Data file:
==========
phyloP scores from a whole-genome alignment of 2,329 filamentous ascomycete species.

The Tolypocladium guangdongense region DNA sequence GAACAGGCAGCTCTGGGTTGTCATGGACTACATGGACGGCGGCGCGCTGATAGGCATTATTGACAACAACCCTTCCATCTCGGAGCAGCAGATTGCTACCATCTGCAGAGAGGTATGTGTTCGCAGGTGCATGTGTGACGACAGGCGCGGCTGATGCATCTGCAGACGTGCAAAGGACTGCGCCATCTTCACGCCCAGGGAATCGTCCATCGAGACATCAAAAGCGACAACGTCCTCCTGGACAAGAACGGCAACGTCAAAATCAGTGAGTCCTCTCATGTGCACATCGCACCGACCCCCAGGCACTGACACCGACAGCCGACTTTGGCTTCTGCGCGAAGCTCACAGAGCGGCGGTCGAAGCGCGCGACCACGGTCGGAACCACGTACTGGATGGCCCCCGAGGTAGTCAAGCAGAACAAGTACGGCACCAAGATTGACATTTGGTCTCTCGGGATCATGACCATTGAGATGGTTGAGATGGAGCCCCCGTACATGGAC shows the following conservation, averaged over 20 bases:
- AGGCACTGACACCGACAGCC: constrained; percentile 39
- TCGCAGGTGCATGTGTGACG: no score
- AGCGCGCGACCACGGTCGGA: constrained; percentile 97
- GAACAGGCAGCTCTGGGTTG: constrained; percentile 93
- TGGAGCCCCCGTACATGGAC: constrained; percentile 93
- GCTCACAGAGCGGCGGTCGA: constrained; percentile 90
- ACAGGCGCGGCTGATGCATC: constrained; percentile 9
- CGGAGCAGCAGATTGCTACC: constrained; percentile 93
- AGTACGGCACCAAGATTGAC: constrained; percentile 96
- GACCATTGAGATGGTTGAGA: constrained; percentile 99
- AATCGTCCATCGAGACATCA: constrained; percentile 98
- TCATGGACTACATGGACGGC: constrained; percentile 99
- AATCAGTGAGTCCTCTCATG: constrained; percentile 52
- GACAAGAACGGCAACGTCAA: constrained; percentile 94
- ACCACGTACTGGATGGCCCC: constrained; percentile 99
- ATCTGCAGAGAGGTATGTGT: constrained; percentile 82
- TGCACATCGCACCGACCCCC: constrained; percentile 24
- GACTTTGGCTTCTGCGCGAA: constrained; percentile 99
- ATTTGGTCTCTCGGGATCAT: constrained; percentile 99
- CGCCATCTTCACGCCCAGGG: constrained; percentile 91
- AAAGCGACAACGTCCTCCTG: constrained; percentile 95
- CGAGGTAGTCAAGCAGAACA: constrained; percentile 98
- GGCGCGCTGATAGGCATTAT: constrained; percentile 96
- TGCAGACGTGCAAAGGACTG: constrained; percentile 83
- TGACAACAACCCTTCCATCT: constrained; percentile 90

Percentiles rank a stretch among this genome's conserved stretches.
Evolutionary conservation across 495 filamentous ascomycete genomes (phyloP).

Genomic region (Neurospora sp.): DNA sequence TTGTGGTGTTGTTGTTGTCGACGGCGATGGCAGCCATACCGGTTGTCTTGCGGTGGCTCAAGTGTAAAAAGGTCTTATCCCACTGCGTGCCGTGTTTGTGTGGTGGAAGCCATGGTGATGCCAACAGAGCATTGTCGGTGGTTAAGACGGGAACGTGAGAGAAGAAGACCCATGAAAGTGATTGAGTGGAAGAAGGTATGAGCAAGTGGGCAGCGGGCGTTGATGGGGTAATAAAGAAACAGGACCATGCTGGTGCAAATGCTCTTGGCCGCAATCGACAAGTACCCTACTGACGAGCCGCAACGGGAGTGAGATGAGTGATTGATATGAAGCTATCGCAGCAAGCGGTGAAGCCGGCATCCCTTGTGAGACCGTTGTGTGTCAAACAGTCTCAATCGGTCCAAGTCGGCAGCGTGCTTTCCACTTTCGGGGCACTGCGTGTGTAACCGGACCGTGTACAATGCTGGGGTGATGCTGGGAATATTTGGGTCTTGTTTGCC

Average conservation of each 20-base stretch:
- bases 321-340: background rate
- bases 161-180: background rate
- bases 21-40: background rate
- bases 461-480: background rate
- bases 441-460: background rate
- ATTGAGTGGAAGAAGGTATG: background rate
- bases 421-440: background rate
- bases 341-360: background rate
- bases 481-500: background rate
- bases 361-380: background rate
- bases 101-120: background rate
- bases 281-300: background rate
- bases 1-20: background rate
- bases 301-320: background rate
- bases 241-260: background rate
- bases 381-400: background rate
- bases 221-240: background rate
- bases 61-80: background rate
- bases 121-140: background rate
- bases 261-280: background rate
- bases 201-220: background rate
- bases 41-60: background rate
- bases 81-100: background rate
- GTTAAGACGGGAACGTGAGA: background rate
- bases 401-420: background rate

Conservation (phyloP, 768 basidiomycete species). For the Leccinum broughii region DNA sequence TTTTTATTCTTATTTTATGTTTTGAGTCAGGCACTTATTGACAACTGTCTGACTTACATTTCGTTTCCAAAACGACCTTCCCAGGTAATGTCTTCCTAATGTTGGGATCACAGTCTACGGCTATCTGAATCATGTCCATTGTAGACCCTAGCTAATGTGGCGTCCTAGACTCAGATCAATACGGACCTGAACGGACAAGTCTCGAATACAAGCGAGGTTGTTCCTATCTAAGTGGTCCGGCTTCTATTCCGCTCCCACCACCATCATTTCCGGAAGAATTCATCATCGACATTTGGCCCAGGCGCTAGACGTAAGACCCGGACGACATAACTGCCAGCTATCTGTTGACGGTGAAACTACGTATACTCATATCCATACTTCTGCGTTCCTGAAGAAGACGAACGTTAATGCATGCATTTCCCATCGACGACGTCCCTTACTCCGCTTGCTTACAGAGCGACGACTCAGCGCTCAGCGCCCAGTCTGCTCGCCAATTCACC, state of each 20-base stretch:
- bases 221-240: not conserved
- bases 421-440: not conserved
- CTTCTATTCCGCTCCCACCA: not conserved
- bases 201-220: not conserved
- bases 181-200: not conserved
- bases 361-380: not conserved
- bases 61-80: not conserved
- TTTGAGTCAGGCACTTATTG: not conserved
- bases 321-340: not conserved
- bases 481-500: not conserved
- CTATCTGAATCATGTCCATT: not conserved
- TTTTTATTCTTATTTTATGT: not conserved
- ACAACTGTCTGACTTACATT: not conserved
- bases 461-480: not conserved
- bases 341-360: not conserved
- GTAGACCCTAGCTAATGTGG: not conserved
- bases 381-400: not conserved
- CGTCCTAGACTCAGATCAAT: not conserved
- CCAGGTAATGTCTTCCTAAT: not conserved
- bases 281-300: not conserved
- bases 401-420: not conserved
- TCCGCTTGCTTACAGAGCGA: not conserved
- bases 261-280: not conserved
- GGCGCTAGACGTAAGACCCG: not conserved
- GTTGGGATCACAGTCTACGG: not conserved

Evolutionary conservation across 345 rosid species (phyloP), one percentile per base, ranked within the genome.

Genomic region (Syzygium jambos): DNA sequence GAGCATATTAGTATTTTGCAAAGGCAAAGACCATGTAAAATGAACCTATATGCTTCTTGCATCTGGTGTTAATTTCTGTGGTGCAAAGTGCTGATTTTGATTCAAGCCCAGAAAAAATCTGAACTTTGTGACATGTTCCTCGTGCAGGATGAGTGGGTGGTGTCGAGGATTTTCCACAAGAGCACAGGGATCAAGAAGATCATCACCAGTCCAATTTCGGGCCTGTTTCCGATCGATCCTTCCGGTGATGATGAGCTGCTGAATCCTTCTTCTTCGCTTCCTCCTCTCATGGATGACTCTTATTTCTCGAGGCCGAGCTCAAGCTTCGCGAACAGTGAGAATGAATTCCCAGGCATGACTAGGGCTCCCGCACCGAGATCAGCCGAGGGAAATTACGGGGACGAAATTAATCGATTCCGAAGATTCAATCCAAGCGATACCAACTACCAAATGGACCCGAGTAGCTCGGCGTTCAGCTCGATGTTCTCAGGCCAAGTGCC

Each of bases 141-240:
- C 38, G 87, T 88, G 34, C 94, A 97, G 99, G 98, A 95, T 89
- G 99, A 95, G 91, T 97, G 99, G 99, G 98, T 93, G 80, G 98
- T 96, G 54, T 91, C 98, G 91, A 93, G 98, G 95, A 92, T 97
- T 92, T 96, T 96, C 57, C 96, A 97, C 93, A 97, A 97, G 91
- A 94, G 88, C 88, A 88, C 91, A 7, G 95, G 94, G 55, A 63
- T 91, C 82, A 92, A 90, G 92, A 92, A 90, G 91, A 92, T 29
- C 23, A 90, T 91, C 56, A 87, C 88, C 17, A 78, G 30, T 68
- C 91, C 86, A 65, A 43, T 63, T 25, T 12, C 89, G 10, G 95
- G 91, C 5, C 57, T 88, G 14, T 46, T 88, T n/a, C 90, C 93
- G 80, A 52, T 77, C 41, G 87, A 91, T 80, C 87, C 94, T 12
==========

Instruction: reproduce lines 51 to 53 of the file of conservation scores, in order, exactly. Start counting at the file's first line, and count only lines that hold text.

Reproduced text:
- bases 261-280: background rate
- bases 201-220: background rate
- bases 41-60: background rate